Clemson researchers develop new technology to help vegetable growers



Most South Carolina vegetable growers know that fertilization and irrigation are important for crops. But a recurring issue is just how much fertilizer is enough?

Clemson University Cooperative Extension Service researchers have solved this issue by creating a calculator that figures the amount of liquid fertilizer needed using a drip irrigation system. This process is called “drip fertigation.” The Clemson Drip Fertigation Calculator is helps vegetable farmers grow the best crops while still protecting the environment.

Developed by Justin Ballew, Kendall Kirk, Rob Last and Zack Snipes, this free web-based calculator app, helps farmers determine just how much fertilizer to apply to their vegetables. This will help save money and increase crop productivity.

“By adding liquid fertilizer to irrigation systems, plants are given a little bit of fertilizer each time farmers water their crops,” said Snipes, assistant program leader for the Clemson Cooperative Extension Service horticulture team and an area horticulture agent. “This reduces runoff and leaching as compared to granular applications.”

According to the developers’ instructions, to use the app, growers select the fertilizer formula to be used, by calculating pounds of nitrogen needed per acre per day and the amount of acreage to be fertigated. The calculator determines how many gallons of fertilizer are needed to supply proper nutrients through the drip system. The app has a drop-down menu for users to input the dates crops were planted to help determine fertilizer needed at that stage of development.

“This app makes use of published data for nutrient requirements throughout a crop’s life,” said Last, a Clemson Extension horticulture agent. “Development stage of crops always has an impact,” he said. “For example, the amount of fertilizer to be applied to younger vegetative crop will generally be lower than a more mature crop. Nutritional status of a crop can also play a role. For example, in strawberries, if the petiole nitrogen content is low then additional nitrogen should be applied. This reduces the risk of nutrients becoming limited and limiting yield potential. The same calculations generated by the app can be done manually and give the same results.”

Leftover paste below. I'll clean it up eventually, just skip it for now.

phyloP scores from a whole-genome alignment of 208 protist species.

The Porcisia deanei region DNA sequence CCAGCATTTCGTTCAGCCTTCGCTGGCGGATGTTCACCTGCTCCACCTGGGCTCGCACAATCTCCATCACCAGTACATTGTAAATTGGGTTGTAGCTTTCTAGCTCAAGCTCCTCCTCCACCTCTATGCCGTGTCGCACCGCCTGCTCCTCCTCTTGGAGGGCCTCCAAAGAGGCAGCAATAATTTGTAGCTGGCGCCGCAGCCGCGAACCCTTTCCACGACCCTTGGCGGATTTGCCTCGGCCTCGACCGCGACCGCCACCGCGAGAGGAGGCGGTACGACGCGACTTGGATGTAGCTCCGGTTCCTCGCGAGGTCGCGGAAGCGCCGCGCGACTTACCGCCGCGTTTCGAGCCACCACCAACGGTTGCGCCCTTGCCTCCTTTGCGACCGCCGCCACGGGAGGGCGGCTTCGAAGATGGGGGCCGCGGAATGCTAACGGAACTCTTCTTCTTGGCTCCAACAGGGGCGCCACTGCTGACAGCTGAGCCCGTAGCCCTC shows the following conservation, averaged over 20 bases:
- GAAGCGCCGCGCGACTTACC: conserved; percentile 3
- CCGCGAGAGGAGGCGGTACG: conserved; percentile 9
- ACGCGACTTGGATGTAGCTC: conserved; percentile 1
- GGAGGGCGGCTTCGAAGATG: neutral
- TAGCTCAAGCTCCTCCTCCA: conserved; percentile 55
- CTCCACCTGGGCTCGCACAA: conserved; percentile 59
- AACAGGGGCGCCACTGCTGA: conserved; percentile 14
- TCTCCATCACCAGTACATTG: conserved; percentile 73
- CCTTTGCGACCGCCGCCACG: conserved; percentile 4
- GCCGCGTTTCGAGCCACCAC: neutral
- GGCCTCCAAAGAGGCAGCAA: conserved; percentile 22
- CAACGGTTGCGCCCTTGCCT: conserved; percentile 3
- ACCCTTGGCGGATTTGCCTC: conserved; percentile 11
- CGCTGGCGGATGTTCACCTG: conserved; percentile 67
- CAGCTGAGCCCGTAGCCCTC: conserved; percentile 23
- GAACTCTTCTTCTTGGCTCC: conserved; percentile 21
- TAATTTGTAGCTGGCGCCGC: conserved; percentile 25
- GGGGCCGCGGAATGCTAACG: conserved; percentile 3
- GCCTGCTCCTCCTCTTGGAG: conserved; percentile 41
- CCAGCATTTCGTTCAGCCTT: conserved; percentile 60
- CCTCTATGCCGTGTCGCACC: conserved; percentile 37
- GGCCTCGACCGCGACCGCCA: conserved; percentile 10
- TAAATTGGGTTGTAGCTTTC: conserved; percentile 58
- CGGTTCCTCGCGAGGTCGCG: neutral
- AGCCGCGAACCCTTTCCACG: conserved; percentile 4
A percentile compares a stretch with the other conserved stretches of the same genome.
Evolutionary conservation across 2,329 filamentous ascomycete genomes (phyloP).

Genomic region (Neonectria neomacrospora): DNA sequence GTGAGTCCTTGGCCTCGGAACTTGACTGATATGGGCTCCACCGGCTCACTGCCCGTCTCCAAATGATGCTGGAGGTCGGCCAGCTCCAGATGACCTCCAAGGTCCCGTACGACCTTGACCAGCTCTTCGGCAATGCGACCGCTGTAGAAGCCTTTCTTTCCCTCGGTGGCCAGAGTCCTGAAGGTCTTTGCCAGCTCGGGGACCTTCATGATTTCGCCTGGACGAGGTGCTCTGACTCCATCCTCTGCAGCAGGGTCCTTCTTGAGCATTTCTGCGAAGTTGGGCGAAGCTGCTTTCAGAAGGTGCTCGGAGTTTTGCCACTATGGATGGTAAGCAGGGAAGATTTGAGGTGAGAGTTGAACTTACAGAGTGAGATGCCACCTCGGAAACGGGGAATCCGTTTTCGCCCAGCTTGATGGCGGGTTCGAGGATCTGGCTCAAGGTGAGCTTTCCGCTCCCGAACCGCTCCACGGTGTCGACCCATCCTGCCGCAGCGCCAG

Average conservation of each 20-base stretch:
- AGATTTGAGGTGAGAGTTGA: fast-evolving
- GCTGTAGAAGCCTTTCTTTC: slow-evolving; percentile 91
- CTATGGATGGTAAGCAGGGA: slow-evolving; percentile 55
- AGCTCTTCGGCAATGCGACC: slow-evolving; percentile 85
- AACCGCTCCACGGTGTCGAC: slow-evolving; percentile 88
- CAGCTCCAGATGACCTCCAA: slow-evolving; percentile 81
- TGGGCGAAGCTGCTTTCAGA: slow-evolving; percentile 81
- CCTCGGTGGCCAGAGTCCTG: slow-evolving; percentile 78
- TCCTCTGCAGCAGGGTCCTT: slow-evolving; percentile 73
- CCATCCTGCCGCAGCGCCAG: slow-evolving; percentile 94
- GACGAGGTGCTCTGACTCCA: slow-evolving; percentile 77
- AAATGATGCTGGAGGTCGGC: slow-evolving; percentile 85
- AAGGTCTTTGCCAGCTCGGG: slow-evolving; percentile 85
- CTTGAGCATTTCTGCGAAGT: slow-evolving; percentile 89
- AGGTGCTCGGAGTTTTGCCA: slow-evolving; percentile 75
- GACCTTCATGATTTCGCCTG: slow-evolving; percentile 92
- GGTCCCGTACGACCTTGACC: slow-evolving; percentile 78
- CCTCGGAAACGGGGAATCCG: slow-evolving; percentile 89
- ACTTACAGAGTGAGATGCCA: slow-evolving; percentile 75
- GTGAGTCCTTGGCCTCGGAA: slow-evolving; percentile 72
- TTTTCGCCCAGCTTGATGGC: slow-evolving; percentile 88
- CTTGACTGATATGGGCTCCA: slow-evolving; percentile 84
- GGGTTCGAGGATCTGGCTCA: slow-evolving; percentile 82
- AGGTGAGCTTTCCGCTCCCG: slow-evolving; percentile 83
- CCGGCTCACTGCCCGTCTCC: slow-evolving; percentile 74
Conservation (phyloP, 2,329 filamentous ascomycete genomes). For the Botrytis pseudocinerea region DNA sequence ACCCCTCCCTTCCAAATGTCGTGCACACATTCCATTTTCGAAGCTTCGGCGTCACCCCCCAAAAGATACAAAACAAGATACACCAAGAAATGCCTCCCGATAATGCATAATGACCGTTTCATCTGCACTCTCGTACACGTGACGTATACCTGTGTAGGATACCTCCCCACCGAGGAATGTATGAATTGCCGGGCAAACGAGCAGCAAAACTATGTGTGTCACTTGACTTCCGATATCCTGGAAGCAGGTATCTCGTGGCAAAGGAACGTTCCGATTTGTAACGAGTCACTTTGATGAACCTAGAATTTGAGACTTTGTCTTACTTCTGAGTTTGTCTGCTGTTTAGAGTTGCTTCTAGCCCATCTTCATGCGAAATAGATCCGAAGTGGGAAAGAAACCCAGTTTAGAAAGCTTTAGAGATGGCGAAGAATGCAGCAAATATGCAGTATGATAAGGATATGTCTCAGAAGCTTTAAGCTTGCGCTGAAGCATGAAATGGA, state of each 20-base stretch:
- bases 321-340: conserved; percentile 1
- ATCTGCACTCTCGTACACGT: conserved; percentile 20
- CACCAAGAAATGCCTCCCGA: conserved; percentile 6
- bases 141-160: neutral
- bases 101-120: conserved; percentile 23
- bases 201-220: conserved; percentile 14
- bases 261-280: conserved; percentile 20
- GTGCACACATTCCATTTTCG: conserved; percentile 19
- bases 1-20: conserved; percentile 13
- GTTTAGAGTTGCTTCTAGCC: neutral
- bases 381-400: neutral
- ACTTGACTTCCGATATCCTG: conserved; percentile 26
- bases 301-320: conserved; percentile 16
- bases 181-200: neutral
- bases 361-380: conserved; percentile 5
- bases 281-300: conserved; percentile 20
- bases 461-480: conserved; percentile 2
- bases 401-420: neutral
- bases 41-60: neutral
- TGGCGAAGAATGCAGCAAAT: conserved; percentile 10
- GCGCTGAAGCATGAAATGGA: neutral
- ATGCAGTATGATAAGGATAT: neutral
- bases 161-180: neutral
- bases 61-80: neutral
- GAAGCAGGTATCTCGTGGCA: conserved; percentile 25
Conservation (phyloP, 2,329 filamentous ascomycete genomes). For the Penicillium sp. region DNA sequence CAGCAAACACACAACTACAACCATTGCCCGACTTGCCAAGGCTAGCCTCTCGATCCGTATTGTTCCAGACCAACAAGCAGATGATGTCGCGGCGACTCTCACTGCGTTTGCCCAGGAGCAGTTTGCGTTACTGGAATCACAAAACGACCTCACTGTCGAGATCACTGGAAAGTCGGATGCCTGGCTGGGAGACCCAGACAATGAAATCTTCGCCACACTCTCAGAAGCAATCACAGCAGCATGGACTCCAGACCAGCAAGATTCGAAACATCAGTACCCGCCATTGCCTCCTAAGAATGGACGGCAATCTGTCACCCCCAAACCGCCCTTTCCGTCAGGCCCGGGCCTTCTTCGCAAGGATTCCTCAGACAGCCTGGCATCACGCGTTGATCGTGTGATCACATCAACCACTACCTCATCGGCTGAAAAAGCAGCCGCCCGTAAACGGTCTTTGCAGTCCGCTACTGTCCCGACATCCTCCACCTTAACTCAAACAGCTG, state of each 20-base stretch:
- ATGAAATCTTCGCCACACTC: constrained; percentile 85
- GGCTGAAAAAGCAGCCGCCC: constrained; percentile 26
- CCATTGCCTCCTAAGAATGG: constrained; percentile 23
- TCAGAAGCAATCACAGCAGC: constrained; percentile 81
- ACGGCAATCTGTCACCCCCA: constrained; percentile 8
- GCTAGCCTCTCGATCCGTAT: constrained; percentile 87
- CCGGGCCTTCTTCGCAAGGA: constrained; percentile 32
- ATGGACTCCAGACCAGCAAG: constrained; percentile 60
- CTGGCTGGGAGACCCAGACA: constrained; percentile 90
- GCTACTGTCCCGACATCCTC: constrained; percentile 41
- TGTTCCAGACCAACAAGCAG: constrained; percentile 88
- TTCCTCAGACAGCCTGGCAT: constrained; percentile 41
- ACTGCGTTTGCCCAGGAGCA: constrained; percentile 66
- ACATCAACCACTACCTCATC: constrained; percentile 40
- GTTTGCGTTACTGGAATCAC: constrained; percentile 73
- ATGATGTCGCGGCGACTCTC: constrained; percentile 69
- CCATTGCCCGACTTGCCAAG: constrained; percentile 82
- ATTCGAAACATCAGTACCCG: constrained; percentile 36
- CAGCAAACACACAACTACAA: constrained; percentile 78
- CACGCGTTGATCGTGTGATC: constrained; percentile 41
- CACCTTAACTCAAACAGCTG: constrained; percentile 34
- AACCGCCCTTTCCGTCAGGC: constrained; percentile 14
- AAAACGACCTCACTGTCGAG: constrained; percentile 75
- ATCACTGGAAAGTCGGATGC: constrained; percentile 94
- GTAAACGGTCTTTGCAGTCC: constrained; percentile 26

Clemson Extension vegetable specialist Gilbert Miller said that fertigation is an “excellent method” for meeting the daily nutrient needs of fruit and vegetable crops, adding if the drip irrigation cycle time is not too long, nutrients provided via fertigation will remain in the crop root zone and be readily available.

“Growers should make sure they use a high-quality liquid fertilizer that will not clog up the drip irrigation emitters,” Miller said. “Also, it is generally not recommended to apply phosphorous through a drip irrigation system because of the possible precipitation of phosphates and consequential clogging of drip emitters. Phosphorous does not move freely through the soil so it can be easily applied pre-plant with a granular fertilizer.”

A grower’s perspective

Jim Basara, coordinator of a 6-acre community farm on Spring Island, said the Drip Fertigation Calculator helps make his job easier.

“When we started with fertigation, calculating the fertilizer dosage was one of things I was hesitant about,” Basara said. “It was a big unknown. I think there are farmers out there like us who are hesitant due to a number of unknowns and this calculator knocks down a big barrier to adopting fertigation.

“With this calculator and other opportunities offered by the Clemson Extension Service, we have advanced the quality of our farm beyond anything we could have imagined two years ago. We are producing healthier crops for our members and we are much more confident in what we are doing, and as a result, we are having more fun doing it.”

In addition to the Drip Fertilizer Calculator, other calculators and web applications (apps) available from the Clemson Extension Precision Agriculture Group can be found at


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